DOI : 10.3389/fvets.2020.00130 Anahtar Kelimeler :
biosecurity, compliance, social cue, psychological distance
ISSN: 2297-1769 Cilt: 7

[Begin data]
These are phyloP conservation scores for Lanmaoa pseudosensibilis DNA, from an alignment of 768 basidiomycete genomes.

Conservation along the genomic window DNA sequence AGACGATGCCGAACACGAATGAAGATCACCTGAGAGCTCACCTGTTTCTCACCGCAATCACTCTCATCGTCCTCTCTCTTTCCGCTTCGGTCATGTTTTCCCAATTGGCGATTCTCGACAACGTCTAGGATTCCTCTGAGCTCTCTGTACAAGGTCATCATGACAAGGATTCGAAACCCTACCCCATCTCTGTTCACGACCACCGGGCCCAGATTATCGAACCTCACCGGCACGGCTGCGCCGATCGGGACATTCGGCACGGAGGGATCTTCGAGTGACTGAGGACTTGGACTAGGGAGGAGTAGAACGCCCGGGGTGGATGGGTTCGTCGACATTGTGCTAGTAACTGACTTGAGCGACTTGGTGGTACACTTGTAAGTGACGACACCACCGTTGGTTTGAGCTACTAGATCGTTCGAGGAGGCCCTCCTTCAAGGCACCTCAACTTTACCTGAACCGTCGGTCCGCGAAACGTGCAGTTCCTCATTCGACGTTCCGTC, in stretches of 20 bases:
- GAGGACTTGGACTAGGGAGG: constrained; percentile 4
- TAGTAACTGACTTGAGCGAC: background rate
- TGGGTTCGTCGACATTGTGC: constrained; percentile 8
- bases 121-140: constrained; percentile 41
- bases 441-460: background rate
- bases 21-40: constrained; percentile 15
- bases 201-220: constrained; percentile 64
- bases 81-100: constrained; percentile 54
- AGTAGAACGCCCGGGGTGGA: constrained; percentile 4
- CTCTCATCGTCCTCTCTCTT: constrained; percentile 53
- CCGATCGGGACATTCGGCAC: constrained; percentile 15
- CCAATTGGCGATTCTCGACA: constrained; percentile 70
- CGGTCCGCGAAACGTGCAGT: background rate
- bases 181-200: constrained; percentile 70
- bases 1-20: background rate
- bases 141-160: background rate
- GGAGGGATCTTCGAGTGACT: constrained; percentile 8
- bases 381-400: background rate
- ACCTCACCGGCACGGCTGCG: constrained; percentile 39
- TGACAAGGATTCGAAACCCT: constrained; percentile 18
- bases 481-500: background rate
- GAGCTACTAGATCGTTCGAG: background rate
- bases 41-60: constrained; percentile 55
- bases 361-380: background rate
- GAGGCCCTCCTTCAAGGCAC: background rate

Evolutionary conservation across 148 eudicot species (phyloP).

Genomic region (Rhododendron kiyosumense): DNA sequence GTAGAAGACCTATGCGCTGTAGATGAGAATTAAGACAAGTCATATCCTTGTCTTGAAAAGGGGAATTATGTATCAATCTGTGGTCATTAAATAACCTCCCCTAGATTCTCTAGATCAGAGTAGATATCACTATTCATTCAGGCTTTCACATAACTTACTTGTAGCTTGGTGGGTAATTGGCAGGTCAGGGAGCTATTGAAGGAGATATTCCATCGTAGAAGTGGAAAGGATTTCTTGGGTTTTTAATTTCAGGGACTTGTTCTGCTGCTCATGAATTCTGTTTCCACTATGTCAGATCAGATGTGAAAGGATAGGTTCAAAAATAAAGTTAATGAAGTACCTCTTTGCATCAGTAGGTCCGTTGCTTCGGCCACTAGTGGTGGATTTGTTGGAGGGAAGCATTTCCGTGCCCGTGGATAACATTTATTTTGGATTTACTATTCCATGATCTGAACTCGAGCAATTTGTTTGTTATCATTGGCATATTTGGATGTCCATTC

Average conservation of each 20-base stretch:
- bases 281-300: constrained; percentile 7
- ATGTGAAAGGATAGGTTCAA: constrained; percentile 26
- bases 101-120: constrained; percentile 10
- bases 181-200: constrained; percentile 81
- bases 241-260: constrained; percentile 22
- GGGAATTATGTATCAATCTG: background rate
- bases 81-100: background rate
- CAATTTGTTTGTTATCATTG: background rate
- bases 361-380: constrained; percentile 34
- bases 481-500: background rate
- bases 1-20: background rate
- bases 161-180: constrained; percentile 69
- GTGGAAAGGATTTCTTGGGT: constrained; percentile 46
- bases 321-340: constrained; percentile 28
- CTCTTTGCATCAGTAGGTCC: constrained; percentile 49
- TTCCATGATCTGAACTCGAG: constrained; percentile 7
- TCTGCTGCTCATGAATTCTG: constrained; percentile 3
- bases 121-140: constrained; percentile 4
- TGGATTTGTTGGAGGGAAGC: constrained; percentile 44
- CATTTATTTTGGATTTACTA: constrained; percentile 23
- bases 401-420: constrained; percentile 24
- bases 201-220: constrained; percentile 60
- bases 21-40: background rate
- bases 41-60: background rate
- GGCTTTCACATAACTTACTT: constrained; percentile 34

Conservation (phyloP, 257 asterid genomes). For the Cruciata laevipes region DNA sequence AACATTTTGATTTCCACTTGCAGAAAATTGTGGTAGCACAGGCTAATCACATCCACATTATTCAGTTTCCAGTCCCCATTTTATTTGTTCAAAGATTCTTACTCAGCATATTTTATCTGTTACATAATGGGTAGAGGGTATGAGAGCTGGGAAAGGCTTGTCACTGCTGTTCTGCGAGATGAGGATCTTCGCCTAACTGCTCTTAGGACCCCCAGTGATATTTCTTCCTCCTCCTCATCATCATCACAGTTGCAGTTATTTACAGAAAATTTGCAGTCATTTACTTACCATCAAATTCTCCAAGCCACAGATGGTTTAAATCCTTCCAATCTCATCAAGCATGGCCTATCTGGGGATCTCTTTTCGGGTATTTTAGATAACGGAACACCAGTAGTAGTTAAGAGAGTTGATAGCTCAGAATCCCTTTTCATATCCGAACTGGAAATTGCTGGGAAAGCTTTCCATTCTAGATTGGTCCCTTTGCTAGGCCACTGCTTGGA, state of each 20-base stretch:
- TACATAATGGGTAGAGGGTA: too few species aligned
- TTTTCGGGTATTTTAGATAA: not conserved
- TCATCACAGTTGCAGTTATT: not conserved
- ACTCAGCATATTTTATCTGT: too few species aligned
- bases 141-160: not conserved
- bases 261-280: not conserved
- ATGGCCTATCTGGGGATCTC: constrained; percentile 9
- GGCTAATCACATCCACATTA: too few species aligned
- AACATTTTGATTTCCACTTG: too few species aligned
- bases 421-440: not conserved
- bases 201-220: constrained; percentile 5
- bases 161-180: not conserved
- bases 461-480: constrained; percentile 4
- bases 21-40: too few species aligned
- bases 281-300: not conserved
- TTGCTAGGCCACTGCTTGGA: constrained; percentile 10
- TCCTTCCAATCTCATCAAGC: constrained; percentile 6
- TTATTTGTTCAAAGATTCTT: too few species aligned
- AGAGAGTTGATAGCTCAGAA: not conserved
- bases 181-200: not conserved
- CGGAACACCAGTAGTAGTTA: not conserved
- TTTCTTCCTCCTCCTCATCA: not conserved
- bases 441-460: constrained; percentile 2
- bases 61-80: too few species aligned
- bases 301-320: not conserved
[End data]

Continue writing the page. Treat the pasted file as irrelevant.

Hog producers' operational decisions can be informed by an awareness of risks associated with emergent and endemic diseases. Outbreaks of porcine epidemic diarrhea virus (PEDv) have been re-occurring every year since the first onset in 2013 with substantial losses across the hog production supply chain. Interestingly, a decreasing trend in PEDv incidence is visible. We assert that changes in human behaviors may underlie this trend. Disease prevention using biosecurity practices is used to minimize risk of infection but its efficacy is conditional on human behavior and risk attitude. Standard epidemiological models bring important insights into disease dynamics but have limited predictive ability. Since research shows that human behavior plays a driving role in the disease spread process, the explicit inclusion of human behavior into models adds an important dimension to understanding disease spread. Here we analyze PEDv incidence emerging from an agent-based model (ABM) that uses both epidemiological dynamics and algorithms that incorporate heterogeneous human decisions. We investigate the effects of shifting fractions of hog producers between risk tolerant and risk averse positions. These shifts affect the dynamics describing willingness to increase biosecurity as a response to disease threats and, indirectly, change infection probabilities and the resultant intensity and impact of the disease outbreak. Our ABM generates empirically verifiable patterns of PEDv transmission. Scenario results show that relatively small shifts (10% of the producer agents) toward a risk averse position can lead to a significant decrease in total incidence. For significantly steeper decreases in disease incidence, the model's hog producer population needed at least 37.5% of risk averse. Our study provides insight into the link between risk attitude, decisions related to biosecurity, and consequent spread of disease within a livestock production system. We suggest that it is possible to create positive, lasting changes in animal health by nudging the population of livestock producers toward more risk averse behaviors. We make a case for integrating social and epidemiological aspects in disease spread models to test intervention strategies intended to improve biosecurity and animal health at the system scale.